Magnetic resonance imaging (MRI) is an imaging technique used to visualize the structure and parts of body and their function. It produces detailed images of the body using a powerful magnetic field, radio waves and a computer. 2D and 3D images can be acquired with the technique, with or without the use a contrast material to highlight the body parts. The radio waves sent and received in the strong magnetic field produce signals which are processed by a computer to generate a series of virtual ‘slices’ (two-dimensional cross-sectional images) of the body.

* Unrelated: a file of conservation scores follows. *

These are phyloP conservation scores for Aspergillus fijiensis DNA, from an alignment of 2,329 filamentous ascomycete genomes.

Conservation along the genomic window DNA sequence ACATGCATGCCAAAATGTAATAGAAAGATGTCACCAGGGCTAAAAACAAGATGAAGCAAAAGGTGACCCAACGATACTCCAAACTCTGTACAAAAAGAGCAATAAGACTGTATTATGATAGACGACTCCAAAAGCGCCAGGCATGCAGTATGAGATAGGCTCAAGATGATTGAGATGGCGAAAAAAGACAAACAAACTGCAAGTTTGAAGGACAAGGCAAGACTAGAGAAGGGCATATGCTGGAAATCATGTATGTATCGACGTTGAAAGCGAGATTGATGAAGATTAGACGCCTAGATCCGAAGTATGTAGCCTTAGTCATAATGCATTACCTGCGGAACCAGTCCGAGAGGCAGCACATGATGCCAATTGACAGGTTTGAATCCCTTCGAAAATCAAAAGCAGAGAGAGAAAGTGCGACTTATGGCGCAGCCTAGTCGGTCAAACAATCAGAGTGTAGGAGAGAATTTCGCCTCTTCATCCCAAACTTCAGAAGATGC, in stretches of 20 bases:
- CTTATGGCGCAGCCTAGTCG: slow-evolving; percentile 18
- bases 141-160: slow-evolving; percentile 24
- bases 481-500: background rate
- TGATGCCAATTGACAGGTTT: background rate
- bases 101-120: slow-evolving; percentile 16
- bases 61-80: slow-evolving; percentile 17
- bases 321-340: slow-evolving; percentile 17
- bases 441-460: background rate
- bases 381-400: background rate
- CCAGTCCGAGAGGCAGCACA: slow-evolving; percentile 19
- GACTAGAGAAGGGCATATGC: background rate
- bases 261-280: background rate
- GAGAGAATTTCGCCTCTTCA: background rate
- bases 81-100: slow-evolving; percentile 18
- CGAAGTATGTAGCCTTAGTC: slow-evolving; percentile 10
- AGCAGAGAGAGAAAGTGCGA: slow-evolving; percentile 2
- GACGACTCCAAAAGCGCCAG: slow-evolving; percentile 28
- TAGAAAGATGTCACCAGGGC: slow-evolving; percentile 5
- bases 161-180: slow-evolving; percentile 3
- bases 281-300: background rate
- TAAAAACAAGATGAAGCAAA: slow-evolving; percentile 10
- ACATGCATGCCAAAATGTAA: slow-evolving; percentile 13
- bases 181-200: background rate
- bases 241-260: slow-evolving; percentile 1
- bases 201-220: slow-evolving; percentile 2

MRI does not use ionizing radiation (x-rays) and is generally a safe, non-invasive and painless procedure with almost no risks. Implanted metal or electronic medical devices may malfunction during an MRI exam. This imaging technique is widely used in diagnosing diseases, staging them and to monitor their progress. It helps evaluate abnormalities of the brain, neck, spine, joints, blood vessels, organs of the chest and abdomen like heart, liver, kidneys, etc.